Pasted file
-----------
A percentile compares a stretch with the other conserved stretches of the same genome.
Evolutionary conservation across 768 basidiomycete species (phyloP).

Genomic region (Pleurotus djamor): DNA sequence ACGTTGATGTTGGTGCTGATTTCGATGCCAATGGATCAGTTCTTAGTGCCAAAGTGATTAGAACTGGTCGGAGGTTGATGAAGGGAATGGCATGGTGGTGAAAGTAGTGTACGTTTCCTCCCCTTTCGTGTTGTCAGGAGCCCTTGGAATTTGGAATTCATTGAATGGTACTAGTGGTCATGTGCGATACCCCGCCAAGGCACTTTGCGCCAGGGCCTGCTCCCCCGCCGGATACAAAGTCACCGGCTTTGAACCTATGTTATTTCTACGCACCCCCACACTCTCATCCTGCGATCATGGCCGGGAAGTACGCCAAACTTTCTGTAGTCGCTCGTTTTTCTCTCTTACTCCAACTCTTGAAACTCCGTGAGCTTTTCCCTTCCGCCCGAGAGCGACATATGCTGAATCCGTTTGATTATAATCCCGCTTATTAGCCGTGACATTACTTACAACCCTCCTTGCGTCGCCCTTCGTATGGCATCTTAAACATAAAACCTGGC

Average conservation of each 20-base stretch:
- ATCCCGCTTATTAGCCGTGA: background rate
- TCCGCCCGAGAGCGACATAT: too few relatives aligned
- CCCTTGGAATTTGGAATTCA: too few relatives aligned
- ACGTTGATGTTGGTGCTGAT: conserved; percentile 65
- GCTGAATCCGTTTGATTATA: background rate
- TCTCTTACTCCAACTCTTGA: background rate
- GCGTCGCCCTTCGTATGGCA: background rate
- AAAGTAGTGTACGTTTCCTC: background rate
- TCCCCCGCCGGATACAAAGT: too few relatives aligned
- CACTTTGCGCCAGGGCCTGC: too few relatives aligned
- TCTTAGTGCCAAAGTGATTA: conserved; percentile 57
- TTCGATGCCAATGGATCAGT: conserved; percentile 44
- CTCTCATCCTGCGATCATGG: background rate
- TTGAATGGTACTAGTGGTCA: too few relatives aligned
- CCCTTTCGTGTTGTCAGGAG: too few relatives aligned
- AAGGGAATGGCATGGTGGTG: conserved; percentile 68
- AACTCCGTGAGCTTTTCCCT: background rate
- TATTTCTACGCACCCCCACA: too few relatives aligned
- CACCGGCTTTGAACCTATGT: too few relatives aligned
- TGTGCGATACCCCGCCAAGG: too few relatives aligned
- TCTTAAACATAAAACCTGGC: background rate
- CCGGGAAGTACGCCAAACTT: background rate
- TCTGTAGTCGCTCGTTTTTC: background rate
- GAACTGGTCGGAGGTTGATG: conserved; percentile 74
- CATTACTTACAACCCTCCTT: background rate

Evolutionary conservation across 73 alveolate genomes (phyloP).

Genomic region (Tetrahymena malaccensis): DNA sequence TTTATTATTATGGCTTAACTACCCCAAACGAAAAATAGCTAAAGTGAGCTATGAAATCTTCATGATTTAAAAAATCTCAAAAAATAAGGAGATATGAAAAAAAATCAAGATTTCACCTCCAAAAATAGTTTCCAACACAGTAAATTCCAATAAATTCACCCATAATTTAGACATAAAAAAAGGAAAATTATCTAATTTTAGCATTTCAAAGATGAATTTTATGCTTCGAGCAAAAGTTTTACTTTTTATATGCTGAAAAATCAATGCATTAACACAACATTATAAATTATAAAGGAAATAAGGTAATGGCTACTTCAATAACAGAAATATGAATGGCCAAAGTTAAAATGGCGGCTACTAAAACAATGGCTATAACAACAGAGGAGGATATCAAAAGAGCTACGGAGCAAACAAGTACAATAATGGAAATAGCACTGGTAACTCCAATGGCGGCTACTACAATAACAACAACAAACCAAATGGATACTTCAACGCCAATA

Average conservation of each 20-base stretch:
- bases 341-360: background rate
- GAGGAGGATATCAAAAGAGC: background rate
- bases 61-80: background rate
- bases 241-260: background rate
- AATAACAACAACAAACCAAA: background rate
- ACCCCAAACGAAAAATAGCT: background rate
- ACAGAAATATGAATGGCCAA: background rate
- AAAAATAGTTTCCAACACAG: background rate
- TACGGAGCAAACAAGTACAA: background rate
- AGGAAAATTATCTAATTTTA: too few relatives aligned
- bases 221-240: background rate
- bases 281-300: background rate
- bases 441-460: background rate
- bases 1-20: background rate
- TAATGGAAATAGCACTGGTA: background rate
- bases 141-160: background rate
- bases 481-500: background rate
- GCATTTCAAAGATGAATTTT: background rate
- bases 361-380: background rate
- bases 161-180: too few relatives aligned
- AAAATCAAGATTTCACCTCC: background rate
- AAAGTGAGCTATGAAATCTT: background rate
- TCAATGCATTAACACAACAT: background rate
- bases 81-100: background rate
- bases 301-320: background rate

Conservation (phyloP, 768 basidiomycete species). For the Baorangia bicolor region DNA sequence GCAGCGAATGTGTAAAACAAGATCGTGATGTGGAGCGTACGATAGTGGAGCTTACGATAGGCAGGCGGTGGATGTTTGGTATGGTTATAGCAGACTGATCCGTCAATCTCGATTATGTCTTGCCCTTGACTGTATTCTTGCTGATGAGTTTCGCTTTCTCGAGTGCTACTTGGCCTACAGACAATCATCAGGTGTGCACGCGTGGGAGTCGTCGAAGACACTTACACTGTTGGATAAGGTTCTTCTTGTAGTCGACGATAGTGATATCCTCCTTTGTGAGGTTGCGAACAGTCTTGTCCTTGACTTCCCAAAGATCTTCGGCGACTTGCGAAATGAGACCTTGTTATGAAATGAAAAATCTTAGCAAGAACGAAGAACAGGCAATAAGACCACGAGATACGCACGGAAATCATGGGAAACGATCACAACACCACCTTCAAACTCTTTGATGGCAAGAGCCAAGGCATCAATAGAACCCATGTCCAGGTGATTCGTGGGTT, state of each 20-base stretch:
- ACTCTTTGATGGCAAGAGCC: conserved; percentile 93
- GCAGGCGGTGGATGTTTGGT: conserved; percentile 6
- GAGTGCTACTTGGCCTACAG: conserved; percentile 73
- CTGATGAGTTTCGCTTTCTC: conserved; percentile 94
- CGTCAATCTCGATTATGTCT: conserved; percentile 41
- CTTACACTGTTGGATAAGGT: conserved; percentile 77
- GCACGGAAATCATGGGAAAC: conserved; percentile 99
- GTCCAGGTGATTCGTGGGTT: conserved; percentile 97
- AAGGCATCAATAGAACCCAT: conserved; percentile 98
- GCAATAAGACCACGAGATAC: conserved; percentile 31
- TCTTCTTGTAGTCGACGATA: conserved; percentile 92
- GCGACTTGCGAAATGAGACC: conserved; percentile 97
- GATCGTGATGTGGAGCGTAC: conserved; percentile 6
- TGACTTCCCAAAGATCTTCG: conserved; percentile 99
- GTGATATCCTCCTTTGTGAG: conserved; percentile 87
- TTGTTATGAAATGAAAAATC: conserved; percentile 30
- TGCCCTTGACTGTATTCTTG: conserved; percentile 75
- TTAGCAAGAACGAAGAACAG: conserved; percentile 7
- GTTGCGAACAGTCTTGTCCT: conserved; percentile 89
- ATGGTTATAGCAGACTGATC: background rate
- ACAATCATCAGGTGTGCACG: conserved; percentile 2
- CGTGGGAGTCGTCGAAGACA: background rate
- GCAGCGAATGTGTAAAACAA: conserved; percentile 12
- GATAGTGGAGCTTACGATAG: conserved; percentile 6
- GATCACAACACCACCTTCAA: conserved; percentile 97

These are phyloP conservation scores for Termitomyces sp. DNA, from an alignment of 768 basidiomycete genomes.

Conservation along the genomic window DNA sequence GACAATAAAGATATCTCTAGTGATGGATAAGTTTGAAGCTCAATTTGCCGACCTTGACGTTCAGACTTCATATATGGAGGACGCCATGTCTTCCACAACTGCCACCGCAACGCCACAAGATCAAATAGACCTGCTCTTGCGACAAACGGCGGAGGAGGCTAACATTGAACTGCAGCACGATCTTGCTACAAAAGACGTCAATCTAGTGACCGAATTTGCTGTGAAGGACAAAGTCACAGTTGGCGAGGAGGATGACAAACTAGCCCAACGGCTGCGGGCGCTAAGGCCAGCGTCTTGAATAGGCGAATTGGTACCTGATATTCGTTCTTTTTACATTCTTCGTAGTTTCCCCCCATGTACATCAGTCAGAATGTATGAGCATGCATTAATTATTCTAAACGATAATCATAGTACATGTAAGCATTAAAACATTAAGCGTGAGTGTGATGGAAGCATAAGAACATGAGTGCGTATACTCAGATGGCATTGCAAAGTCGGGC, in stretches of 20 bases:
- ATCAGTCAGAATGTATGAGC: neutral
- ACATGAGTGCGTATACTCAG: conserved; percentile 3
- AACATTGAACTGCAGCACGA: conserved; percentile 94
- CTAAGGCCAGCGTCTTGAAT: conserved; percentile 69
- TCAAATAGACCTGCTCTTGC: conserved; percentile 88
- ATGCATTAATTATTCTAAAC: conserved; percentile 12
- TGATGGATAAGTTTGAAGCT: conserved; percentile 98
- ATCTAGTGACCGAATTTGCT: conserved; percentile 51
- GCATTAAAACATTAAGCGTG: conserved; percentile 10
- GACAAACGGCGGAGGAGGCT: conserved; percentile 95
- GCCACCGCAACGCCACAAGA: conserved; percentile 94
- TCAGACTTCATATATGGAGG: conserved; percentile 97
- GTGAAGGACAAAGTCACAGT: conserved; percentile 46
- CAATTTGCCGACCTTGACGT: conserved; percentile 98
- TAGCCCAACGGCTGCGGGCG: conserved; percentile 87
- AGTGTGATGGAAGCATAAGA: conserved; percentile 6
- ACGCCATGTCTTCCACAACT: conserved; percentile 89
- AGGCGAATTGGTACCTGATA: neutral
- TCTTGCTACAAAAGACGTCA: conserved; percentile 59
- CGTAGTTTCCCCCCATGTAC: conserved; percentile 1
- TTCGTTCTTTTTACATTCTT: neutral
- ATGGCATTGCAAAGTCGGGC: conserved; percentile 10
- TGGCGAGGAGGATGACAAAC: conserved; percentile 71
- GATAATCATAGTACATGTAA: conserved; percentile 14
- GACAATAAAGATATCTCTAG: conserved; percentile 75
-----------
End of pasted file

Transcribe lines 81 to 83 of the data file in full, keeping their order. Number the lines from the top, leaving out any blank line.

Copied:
- GCAGCGAATGTGTAAAACAA: conserved; percentile 12
- GATAGTGGAGCTTACGATAG: conserved; percentile 6
- GATCACAACACCACCTTCAA: conserved; percentile 97